The evening will conclude with a drinks reception staring at 19:30 which is open to all attendees.
Professor of Aeronautics and Astronautics at MIT
Dr Nancy Leveson is an elected member of the National Academy of Engineering (NAE). Prof. Leveson conducts research on the topics of system safety, software safety, software and system engineering, and human-computer interaction. She has published over 200 research papers and is author of two books, "Safeware: System Safety and Computers" published in 1995 by Addison-Wesley and "Engineering a Safer World" published in 2012 by MIT Press. Both books have been translated into Japanese and Chinese.
She consults extensively in many industries on the ways to prevent accidents and has served on numerous national and international committees and participated in accident investigations including the Columbia Accident Investigation Board, the Presidential Commission on Deepwater Horizon, and the Baker Panel on the Texas City accident.
Fatih Wainwright has contributed to many award-winning engineering projects, including Tate Modern and the American Air Museum in Duxford. Faith has a particular interest in fostering technical communities which share and develop expertise across team and organisational boundaries, and has guided the development of Arup’s ‘Skills Networks’. These are recognised well beyond the boundaries of the firm for delivering an agile, motivating and effective environment in order to deliver the highest quality of work.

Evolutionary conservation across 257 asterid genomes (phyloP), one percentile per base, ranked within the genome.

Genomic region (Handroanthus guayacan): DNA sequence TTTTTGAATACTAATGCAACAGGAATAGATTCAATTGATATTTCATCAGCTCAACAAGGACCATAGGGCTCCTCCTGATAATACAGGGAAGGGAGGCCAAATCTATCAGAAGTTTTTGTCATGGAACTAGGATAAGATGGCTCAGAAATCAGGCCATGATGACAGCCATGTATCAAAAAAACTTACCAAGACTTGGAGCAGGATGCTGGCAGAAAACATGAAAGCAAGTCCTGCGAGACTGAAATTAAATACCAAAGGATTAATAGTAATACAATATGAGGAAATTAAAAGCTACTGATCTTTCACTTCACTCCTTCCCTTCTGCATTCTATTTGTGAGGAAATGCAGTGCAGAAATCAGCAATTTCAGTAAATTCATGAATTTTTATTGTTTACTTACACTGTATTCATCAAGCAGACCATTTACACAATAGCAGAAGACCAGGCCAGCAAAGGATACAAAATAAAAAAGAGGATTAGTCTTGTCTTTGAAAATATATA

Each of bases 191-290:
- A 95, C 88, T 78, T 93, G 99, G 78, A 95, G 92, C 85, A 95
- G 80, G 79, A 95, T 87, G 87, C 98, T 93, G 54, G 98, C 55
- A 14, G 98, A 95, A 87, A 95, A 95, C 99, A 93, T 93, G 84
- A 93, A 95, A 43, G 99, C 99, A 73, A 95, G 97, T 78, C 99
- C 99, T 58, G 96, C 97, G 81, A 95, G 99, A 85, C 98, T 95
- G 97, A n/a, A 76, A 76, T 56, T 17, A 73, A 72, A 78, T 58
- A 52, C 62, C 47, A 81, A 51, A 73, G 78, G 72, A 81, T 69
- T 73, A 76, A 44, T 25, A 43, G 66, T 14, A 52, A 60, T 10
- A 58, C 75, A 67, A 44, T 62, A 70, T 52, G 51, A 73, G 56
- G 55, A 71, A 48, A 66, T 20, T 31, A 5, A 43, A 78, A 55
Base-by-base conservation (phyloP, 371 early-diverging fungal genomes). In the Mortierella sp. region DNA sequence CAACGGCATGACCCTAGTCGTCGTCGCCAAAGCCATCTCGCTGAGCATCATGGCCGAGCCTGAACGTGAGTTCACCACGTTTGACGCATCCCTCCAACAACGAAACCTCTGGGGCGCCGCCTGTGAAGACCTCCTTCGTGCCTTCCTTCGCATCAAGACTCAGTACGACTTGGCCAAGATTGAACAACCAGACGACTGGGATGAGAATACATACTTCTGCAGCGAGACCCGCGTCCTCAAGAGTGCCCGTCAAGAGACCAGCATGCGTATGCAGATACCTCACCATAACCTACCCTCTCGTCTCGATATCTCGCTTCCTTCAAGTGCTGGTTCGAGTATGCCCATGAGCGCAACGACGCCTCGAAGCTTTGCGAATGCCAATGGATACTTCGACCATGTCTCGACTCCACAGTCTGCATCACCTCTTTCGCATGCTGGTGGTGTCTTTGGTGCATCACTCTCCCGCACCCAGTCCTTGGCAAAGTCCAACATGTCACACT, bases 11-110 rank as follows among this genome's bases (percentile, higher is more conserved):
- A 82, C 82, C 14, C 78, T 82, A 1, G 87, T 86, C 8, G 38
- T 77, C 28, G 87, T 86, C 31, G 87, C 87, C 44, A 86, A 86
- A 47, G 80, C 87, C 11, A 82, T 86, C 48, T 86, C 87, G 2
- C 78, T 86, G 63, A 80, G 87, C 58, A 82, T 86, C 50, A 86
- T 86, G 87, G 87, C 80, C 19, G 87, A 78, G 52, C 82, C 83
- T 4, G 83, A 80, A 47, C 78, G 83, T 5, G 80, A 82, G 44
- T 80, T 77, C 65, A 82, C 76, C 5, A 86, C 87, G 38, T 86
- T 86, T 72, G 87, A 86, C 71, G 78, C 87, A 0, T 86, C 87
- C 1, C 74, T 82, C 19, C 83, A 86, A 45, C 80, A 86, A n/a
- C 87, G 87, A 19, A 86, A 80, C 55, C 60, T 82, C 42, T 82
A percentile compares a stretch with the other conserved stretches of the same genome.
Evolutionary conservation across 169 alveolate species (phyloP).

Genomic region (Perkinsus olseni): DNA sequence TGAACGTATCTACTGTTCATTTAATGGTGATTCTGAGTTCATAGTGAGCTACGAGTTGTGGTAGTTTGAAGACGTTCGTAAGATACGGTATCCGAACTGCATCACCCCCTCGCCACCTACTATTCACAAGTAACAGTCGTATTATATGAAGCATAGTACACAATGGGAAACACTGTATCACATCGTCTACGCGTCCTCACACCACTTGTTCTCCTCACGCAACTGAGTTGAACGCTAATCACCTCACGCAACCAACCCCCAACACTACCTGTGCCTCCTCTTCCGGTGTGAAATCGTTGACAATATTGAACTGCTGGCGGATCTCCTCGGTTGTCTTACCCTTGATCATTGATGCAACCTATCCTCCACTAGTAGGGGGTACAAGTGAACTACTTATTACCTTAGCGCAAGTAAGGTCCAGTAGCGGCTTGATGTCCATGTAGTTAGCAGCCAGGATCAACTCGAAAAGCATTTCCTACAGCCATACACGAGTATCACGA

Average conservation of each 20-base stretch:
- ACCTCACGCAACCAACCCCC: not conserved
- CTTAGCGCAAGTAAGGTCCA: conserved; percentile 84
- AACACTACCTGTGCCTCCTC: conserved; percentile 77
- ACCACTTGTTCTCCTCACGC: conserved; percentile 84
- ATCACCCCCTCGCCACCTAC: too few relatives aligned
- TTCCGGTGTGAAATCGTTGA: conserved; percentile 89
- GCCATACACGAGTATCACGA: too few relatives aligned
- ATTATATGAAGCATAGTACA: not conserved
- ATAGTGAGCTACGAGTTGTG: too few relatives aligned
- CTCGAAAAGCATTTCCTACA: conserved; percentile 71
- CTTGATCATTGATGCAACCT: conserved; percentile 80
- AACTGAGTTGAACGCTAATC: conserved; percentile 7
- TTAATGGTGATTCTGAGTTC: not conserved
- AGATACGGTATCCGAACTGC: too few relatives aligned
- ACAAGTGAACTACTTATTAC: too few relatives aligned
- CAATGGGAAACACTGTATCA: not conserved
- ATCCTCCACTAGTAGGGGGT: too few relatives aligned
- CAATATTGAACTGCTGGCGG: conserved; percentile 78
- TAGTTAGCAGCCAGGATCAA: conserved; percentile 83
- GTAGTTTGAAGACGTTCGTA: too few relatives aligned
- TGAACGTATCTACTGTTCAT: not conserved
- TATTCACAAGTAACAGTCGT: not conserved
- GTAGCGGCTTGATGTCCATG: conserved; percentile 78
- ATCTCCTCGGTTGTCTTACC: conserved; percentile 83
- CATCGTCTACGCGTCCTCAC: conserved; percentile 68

Her vision contributed to the setting up of Arup University, which enables learning, sharing and research to be seen holistically, and integrated with project activities. Faith has strong links with academia, and has served on the Joint Board of Moderators, and REF panels in 2008 and 2014. In Arup, she developed a successful programme of masters-level teaching focussing on emerging business challenges, delivered jointly with academic partners.
Faith is the current President of IStructE, is a Fellow of the Royal Academy of Engineering, was awarded an MBE for services to the Built Environment and Engineering Professions, and holds an Honorary Doctorate from the University of Bath.
Global Head of Energy Risk Engineering, Aon
Robert is responsible for the delivery of risk engineering services to clients in the oil, gas and petrochemical sector to support them in achieving their insurance and risk management objectives.
Robert is a chartered chemical engineer and started his career as a process engineer with Exxon at the Fawley manufacturing site. He then joined Sedgwick as a risk engineer and upon the merger with Marsh led the Energy risk engineering team globally for 14 years. During this time, Robert travelled extensively worldwide and worked with clients in all sectors of the hydrocarbon industry, both upstream and downstream. He has worked with a diverse range of companies including integrated multinationals, national oil companies and both small and large independents.